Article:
Why Don’t People Respect the Efforts I Make?

respect-efforts

Many of us feel unloved and under-valued. We feel we don’t get the respect we deserve. I hear this on LinkedIn and Facebook: “people don’t respect the efforts I make”. Well, if that’s the case, here are a few ways to get more respect and move into a more rewarding career.

Signs That You Get No Respect

  1. Define Respect – first, you need to define what you are really looking for? What in others would demonstrate that they respect you? It is financial rewards, credit, acknowledgment or other things. Check that you’re not being over-sensitive or running yourself down. People who don’t respect themselves, never earn respect from others. It’s one long downward cycle.
  2. Getting Bullied – if you feel you’re the butt of their jokes, getting run down, disrespected and ridiculed, then maybe, maybe, maybe there is some bullying going on here. You need to face these people and assert yourself. If you don’t, the same pattern will repeat itself at the next job.
  3. Office Trolls – these people don’t respect anyone. They’re emotional vampires. Don’t take it personally. Even if you do a great job, you’ll never earn their respect. But here’s the thing. Would you want their respect, anyway?
  4. Lack of recognition – if there is a trend/habit of certain staff getting rewarded, while you continually get overlooked, then flag it (be careful – this can back-fire if you’re seeing to be whining) or find ways to address it.

Or just accept that you work with a bunch of jerks!

What to do next

  1. Be active – if your work environment doesn’t see the value in what you do, then get out there and start looking for alternatives. Remember, it’s always easier to get a job when you have a job.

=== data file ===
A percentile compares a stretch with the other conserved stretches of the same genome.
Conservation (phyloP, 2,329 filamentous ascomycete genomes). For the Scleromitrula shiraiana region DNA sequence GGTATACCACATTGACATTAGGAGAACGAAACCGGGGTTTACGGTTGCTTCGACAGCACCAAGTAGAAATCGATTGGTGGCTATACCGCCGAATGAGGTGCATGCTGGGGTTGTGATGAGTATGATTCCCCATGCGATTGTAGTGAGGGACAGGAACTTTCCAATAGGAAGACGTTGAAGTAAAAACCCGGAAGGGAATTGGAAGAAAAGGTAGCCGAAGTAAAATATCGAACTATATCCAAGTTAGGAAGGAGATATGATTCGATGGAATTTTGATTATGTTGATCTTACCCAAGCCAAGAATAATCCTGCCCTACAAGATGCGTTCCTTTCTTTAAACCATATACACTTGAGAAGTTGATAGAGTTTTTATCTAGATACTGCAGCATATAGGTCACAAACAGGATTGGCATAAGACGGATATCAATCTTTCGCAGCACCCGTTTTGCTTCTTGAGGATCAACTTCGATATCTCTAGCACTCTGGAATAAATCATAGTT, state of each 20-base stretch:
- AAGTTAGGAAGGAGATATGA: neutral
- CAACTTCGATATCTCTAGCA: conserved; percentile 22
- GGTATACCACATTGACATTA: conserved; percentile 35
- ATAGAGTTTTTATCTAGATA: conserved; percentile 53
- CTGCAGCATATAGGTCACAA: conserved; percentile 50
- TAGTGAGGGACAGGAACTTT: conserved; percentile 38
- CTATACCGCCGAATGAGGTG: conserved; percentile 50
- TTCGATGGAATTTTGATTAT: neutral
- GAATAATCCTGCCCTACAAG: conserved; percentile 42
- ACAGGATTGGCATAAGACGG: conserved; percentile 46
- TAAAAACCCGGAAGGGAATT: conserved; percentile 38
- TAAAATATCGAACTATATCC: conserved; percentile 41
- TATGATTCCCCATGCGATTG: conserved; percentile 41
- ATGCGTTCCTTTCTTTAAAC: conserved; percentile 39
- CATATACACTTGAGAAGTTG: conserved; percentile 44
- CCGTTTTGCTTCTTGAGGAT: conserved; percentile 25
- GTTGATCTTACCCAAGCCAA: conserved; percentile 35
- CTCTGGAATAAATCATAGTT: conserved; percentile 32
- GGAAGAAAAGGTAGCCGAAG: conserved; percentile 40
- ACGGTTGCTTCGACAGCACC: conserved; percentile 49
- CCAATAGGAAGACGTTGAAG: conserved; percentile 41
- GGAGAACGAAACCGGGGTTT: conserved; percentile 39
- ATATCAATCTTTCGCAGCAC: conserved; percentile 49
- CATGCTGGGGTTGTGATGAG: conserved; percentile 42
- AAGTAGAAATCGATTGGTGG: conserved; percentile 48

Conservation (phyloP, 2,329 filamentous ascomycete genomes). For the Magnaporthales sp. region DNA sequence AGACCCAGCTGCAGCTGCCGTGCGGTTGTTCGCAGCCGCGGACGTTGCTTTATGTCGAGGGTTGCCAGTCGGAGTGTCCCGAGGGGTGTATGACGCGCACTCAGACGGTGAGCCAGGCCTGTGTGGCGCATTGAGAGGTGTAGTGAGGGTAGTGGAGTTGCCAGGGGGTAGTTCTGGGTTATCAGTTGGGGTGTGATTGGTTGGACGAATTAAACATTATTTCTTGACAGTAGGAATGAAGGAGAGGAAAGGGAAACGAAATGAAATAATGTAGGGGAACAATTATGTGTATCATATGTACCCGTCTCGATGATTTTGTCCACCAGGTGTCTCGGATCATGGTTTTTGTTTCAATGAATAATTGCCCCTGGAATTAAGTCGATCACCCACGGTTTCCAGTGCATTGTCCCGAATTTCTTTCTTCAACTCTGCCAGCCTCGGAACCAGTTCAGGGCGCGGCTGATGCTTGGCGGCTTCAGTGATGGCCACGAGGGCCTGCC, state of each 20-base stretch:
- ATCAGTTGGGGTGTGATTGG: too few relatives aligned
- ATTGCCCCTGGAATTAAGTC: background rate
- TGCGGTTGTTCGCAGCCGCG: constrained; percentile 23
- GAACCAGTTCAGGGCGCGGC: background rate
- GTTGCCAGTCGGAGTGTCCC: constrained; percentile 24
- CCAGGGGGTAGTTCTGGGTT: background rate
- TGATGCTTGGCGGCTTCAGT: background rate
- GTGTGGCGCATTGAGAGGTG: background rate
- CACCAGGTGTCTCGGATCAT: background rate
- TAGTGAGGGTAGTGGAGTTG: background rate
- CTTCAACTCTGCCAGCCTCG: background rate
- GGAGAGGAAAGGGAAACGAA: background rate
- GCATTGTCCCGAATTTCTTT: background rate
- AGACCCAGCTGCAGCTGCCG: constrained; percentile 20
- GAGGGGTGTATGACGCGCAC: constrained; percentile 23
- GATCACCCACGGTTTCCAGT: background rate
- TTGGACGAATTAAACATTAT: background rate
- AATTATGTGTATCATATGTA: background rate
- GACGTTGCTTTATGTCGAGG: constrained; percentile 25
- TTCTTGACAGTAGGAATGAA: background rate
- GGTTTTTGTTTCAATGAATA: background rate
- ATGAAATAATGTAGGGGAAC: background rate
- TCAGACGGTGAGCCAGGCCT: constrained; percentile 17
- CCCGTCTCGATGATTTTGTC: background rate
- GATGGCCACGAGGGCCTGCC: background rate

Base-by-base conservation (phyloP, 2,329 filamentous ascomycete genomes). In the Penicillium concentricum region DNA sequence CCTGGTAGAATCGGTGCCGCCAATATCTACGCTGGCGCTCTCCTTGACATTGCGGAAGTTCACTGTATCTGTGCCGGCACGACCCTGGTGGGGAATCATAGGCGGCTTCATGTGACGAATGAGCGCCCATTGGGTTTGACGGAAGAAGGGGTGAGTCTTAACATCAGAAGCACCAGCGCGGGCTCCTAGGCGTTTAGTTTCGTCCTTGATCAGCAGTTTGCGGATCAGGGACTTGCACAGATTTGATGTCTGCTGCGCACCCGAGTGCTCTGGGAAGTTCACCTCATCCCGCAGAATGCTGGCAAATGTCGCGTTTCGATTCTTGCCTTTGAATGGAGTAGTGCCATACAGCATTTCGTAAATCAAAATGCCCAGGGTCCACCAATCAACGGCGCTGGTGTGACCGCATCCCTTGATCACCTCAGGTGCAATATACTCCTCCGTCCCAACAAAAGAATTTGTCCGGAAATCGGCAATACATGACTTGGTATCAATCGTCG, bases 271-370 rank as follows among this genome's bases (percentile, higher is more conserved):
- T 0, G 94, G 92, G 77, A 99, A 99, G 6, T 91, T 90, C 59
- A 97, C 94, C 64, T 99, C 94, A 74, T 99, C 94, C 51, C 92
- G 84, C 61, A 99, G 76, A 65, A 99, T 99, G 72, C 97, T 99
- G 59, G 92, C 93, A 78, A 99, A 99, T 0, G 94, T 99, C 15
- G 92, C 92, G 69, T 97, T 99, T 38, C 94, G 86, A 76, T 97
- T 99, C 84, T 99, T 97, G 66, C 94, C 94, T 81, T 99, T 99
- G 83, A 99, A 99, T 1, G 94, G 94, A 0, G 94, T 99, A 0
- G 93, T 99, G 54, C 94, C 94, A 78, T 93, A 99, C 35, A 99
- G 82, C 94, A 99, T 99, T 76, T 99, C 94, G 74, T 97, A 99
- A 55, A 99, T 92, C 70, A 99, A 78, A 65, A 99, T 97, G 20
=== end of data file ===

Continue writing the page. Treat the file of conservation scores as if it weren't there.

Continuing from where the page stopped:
2. Re-Positioning Yourself – for example, technical writers with 5+ years experience should/could be looking at re-positioning themselves as Content Strategists, Web Content Consultants and other roles where your ‘knowledge’ in more valued. This is where the real money is. It may take you 12-18 months to make this transition but once there the rewards, respects, and career development make it worthwhile.
  3. Perception – Technical writing, software testing, technical support and other front-line jobs are often seen by Management as a service, in the same way that other high street jobs are seen as services, i.e. useful but not *always* essential. As long as you’re seen as a writer/tester/operator, people see you as providing a service. And the services industry is very far down the food chain.
  4. Interesting places to look – if you have a taste for adventure, Brazil, Australia, India, China, Poland, Dubai, and others in the Gulf are actively seeking experienced IT professionals. While there are many barriers to moving to these counties, such as language, food, families, health etc, US multi-nationals with offices in these locations can be very supportive of people willing to give it a try. Google, Oracle, IBM, and most of the Nasdaq 100 have offices in Asia. If you’re interested, call them or visit their website. It can’t hurt to look.

What do you think?

What suggestions would you give to someone who wanted to develop their career or re-position themselves, for example, to move out of IT and into a new field?

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